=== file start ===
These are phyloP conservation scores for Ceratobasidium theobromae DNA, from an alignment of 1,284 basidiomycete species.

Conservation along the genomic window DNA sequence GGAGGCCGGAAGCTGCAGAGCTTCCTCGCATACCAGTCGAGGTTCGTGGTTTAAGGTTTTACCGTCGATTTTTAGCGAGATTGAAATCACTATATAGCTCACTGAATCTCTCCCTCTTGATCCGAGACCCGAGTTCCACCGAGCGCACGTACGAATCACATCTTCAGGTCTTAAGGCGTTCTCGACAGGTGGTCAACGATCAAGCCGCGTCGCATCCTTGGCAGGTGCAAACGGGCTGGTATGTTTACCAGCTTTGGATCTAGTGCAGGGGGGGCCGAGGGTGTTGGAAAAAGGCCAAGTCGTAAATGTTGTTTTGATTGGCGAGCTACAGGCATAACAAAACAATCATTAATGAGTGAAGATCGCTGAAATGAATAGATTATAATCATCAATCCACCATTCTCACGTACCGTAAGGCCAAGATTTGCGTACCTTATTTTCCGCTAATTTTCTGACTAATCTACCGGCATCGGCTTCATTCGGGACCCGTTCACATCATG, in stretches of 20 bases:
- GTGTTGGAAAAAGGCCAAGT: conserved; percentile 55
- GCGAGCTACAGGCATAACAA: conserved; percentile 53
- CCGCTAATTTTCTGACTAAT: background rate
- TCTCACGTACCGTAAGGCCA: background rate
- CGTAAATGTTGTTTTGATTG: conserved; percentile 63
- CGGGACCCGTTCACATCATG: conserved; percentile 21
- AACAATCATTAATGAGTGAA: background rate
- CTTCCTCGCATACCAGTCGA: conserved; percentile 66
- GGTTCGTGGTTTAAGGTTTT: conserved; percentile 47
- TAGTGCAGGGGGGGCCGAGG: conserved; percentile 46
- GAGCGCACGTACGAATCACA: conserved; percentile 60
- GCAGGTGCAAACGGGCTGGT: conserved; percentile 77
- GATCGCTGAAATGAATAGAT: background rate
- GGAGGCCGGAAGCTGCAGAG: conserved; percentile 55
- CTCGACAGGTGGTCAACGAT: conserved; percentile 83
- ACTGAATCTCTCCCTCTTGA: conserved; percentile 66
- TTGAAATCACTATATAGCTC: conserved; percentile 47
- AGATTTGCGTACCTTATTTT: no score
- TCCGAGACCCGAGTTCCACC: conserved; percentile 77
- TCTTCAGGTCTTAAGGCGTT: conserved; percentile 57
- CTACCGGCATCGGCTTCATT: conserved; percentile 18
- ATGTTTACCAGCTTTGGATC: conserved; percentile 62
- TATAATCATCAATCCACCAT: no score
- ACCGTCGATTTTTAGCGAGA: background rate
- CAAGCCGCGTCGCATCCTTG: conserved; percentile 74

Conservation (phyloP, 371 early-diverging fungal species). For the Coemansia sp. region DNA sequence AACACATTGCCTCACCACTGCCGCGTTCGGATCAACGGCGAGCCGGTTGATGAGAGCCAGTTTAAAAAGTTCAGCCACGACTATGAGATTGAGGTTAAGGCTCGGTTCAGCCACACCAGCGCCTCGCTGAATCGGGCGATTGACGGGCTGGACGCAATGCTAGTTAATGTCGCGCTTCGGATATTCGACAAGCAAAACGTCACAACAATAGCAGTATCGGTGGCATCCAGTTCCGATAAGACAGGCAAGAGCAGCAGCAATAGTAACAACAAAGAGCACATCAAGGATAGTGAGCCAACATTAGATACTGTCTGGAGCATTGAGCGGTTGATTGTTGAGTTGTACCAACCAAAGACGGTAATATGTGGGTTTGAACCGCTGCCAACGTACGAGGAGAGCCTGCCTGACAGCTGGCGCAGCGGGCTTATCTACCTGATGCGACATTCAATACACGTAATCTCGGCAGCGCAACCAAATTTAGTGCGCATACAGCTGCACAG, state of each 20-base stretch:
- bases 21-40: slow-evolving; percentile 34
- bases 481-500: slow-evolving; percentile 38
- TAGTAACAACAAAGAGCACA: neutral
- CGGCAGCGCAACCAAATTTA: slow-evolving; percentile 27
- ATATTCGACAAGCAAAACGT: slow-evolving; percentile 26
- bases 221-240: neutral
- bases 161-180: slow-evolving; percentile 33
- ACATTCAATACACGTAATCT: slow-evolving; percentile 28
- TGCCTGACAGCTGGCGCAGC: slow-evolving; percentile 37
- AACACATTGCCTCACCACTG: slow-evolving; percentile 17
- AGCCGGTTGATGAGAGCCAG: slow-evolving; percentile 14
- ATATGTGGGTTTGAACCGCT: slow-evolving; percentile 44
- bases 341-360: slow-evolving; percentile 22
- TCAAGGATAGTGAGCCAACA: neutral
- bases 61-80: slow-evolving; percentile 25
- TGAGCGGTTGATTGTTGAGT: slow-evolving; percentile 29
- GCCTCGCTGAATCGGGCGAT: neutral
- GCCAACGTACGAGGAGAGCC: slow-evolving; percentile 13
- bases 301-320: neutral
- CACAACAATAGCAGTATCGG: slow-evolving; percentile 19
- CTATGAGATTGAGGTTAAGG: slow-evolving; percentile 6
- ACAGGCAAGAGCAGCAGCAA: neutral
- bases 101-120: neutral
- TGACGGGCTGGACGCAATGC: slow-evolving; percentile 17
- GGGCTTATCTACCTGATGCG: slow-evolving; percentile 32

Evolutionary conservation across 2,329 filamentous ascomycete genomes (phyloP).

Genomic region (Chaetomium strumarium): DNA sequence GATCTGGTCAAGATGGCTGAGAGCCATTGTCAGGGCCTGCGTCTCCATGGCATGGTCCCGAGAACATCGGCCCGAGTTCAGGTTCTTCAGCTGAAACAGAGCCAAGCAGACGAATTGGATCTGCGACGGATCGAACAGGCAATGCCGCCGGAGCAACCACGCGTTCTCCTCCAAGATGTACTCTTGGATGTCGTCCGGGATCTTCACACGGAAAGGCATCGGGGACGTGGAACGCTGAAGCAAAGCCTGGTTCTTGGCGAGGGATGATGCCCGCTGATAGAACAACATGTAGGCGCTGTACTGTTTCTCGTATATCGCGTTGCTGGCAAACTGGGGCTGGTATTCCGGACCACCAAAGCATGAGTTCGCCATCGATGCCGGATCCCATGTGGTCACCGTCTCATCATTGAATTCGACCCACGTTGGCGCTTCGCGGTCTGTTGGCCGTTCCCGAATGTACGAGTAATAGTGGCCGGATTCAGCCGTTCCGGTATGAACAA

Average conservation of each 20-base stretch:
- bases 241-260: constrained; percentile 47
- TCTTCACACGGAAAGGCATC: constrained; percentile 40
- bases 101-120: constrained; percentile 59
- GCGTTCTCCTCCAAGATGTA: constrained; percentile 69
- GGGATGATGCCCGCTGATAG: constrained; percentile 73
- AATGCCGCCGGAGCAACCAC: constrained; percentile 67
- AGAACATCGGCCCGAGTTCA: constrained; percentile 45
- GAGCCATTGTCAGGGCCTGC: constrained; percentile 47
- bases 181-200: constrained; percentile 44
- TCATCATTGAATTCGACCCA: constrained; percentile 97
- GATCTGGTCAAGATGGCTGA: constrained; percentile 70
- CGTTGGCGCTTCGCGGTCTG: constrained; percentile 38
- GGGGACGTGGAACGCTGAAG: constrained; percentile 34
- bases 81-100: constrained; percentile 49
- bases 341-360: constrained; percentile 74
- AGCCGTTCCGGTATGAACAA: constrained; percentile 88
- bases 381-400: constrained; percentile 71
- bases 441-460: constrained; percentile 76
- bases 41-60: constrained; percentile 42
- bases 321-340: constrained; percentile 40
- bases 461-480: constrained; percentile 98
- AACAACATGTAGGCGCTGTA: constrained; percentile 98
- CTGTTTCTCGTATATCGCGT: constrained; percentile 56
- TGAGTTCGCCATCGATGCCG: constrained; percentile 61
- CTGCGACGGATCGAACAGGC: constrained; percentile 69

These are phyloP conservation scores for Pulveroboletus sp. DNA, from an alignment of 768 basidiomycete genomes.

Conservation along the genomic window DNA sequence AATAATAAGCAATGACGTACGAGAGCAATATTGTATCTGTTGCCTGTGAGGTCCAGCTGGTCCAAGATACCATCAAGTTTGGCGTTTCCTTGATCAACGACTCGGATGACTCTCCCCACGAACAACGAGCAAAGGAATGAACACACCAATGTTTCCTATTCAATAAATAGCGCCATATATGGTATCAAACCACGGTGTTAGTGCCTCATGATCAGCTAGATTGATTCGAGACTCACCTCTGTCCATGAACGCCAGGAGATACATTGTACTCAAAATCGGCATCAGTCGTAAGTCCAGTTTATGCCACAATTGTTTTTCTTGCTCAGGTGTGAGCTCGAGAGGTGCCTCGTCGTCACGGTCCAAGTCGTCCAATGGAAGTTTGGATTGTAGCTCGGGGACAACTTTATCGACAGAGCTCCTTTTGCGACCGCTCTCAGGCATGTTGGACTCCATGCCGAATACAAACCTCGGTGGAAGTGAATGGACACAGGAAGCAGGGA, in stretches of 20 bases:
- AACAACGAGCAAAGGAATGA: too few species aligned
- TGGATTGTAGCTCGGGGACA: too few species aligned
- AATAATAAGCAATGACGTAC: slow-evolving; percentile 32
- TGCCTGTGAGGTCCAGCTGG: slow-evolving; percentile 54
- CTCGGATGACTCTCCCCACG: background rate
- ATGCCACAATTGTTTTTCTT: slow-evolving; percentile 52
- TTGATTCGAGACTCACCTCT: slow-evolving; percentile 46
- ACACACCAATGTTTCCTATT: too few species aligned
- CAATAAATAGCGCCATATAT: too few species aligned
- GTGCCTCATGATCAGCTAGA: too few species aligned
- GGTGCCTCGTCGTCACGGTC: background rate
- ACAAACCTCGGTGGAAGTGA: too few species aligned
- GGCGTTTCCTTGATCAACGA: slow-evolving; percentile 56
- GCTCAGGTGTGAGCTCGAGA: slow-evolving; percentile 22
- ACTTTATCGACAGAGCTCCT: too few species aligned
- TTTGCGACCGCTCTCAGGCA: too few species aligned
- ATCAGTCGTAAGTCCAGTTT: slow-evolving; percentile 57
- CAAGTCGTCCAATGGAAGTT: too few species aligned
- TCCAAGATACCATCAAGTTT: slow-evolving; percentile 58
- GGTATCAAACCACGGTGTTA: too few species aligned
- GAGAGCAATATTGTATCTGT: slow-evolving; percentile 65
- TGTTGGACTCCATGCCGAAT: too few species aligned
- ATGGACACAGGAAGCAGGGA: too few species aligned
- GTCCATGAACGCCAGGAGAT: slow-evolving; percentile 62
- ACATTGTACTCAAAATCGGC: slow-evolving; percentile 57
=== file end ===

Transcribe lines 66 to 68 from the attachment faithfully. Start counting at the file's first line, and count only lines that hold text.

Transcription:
- TCATCATTGAATTCGACCCA: constrained; percentile 97
- GATCTGGTCAAGATGGCTGA: constrained; percentile 70
- CGTTGGCGCTTCGCGGTCTG: constrained; percentile 38